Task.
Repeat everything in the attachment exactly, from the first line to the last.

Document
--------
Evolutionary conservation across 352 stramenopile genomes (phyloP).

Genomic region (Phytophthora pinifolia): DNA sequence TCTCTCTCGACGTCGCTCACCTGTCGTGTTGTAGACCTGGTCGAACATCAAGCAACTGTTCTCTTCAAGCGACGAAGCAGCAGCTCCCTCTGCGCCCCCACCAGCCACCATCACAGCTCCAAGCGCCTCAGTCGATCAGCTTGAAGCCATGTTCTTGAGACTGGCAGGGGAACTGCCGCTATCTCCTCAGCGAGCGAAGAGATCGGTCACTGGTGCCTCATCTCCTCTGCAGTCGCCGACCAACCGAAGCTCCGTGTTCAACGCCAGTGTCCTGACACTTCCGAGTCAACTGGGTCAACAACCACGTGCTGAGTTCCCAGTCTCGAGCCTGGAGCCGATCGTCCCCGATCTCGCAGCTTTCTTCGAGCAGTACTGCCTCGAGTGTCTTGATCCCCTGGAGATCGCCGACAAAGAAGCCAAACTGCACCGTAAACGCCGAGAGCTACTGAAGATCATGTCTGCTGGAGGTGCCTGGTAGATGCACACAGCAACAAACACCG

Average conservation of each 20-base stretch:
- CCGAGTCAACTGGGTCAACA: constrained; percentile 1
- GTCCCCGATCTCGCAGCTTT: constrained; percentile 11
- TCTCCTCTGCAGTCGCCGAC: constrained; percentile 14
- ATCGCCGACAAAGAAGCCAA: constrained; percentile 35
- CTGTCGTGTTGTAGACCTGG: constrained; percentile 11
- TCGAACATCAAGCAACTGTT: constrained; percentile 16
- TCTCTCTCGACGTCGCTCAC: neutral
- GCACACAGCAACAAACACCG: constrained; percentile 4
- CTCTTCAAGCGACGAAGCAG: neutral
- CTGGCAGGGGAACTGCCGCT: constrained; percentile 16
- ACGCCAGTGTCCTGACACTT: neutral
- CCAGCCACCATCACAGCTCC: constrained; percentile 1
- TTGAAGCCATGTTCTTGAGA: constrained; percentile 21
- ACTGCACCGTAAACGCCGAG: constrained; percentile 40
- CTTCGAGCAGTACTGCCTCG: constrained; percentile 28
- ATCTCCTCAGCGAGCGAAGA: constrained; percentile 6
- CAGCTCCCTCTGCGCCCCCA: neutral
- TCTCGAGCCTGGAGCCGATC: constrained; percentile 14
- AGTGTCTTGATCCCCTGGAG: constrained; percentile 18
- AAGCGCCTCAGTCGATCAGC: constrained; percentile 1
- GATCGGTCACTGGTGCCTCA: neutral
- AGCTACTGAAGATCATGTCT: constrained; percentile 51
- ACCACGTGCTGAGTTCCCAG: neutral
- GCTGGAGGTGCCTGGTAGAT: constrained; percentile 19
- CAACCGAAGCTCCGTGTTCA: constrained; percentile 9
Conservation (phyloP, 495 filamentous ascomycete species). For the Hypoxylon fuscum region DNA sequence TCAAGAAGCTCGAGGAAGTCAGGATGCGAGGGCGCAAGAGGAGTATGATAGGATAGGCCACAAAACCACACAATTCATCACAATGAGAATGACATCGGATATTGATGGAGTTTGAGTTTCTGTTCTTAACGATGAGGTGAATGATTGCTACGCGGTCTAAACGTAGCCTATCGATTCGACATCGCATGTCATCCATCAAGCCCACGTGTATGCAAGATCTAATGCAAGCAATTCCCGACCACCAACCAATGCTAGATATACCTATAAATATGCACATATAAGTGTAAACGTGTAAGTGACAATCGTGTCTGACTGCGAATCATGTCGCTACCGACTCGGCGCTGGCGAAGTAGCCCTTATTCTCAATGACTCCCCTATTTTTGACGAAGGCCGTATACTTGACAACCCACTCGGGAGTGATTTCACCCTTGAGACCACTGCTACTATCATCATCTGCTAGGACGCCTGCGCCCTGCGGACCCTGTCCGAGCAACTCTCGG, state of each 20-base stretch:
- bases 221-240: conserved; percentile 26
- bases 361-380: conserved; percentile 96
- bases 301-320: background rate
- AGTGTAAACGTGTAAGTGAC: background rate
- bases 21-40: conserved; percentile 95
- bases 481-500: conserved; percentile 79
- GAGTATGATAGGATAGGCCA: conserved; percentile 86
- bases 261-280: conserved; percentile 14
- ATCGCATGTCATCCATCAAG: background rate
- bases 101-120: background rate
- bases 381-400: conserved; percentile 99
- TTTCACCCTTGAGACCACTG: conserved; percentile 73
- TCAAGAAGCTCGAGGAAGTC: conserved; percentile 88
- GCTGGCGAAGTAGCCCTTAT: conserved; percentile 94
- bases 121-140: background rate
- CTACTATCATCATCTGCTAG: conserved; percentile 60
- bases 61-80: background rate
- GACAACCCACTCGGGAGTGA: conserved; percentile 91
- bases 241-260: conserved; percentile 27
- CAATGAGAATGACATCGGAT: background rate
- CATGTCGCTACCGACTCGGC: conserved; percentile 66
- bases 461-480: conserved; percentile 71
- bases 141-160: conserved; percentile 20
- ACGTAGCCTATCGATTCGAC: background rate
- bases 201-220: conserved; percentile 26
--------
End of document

Evolutionary conservation across 352 stramenopile genomes (phyloP).

Genomic region (Phytophthora pinifolia): DNA sequence TCTCTCTCGACGTCGCTCACCTGTCGTGTTGTAGACCTGGTCGAACATCAAGCAACTGTTCTCTTCAAGCGACGAAGCAGCAGCTCCCTCTGCGCCCCCACCAGCCACCATCACAGCTCCAAGCGCCTCAGTCGATCAGCTTGAAGCCATGTTCTTGAGACTGGCAGGGGAACTGCCGCTATCTCCTCAGCGAGCGAAGAGATCGGTCACTGGTGCCTCATCTCCTCTGCAGTCGCCGACCAACCGAAGCTCCGTGTTCAACGCCAGTGTCCTGACACTTCCGAGTCAACTGGGTCAACAACCACGTGCTGAGTTCCCAGTCTCGAGCCTGGAGCCGATCGTCCCCGATCTCGCAGCTTTCTTCGAGCAGTACTGCCTCGAGTGTCTTGATCCCCTGGAGATCGCCGACAAAGAAGCCAAACTGCACCGTAAACGCCGAGAGCTACTGAAGATCATGTCTGCTGGAGGTGCCTGGTAGATGCACACAGCAACAAACACCG

Average conservation of each 20-base stretch:
- CCGAGTCAACTGGGTCAACA: constrained; percentile 1
- GTCCCCGATCTCGCAGCTTT: constrained; percentile 11
- TCTCCTCTGCAGTCGCCGAC: constrained; percentile 14
- ATCGCCGACAAAGAAGCCAA: constrained; percentile 35
- CTGTCGTGTTGTAGACCTGG: constrained; percentile 11
- TCGAACATCAAGCAACTGTT: constrained; percentile 16
- TCTCTCTCGACGTCGCTCAC: neutral
- GCACACAGCAACAAACACCG: constrained; percentile 4
- CTCTTCAAGCGACGAAGCAG: neutral
- CTGGCAGGGGAACTGCCGCT: constrained; percentile 16
- ACGCCAGTGTCCTGACACTT: neutral
- CCAGCCACCATCACAGCTCC: constrained; percentile 1
- TTGAAGCCATGTTCTTGAGA: constrained; percentile 21
- ACTGCACCGTAAACGCCGAG: constrained; percentile 40
- CTTCGAGCAGTACTGCCTCG: constrained; percentile 28
- ATCTCCTCAGCGAGCGAAGA: constrained; percentile 6
- CAGCTCCCTCTGCGCCCCCA: neutral
- TCTCGAGCCTGGAGCCGATC: constrained; percentile 14
- AGTGTCTTGATCCCCTGGAG: constrained; percentile 18
- AAGCGCCTCAGTCGATCAGC: constrained; percentile 1
- GATCGGTCACTGGTGCCTCA: neutral
- AGCTACTGAAGATCATGTCT: constrained; percentile 51
- ACCACGTGCTGAGTTCCCAG: neutral
- GCTGGAGGTGCCTGGTAGAT: constrained; percentile 19
- CAACCGAAGCTCCGTGTTCA: constrained; percentile 9
Conservation (phyloP, 495 filamentous ascomycete species). For the Hypoxylon fuscum region DNA sequence TCAAGAAGCTCGAGGAAGTCAGGATGCGAGGGCGCAAGAGGAGTATGATAGGATAGGCCACAAAACCACACAATTCATCACAATGAGAATGACATCGGATATTGATGGAGTTTGAGTTTCTGTTCTTAACGATGAGGTGAATGATTGCTACGCGGTCTAAACGTAGCCTATCGATTCGACATCGCATGTCATCCATCAAGCCCACGTGTATGCAAGATCTAATGCAAGCAATTCCCGACCACCAACCAATGCTAGATATACCTATAAATATGCACATATAAGTGTAAACGTGTAAGTGACAATCGTGTCTGACTGCGAATCATGTCGCTACCGACTCGGCGCTGGCGAAGTAGCCCTTATTCTCAATGACTCCCCTATTTTTGACGAAGGCCGTATACTTGACAACCCACTCGGGAGTGATTTCACCCTTGAGACCACTGCTACTATCATCATCTGCTAGGACGCCTGCGCCCTGCGGACCCTGTCCGAGCAACTCTCGG, state of each 20-base stretch:
- bases 221-240: conserved; percentile 26
- bases 361-380: conserved; percentile 96
- bases 301-320: background rate
- AGTGTAAACGTGTAAGTGAC: background rate
- bases 21-40: conserved; percentile 95
- bases 481-500: conserved; percentile 79
- GAGTATGATAGGATAGGCCA: conserved; percentile 86
- bases 261-280: conserved; percentile 14
- ATCGCATGTCATCCATCAAG: background rate
- bases 101-120: background rate
- bases 381-400: conserved; percentile 99
- TTTCACCCTTGAGACCACTG: conserved; percentile 73
- TCAAGAAGCTCGAGGAAGTC: conserved; percentile 88
- GCTGGCGAAGTAGCCCTTAT: conserved; percentile 94
- bases 121-140: background rate
- CTACTATCATCATCTGCTAG: conserved; percentile 60
- bases 61-80: background rate
- GACAACCCACTCGGGAGTGA: conserved; percentile 91
- bases 241-260: conserved; percentile 27
- CAATGAGAATGACATCGGAT: background rate
- CATGTCGCTACCGACTCGGC: conserved; percentile 66
- bases 461-480: conserved; percentile 71
- bases 141-160: conserved; percentile 20
- ACGTAGCCTATCGATTCGAC: background rate
- bases 201-220: conserved; percentile 26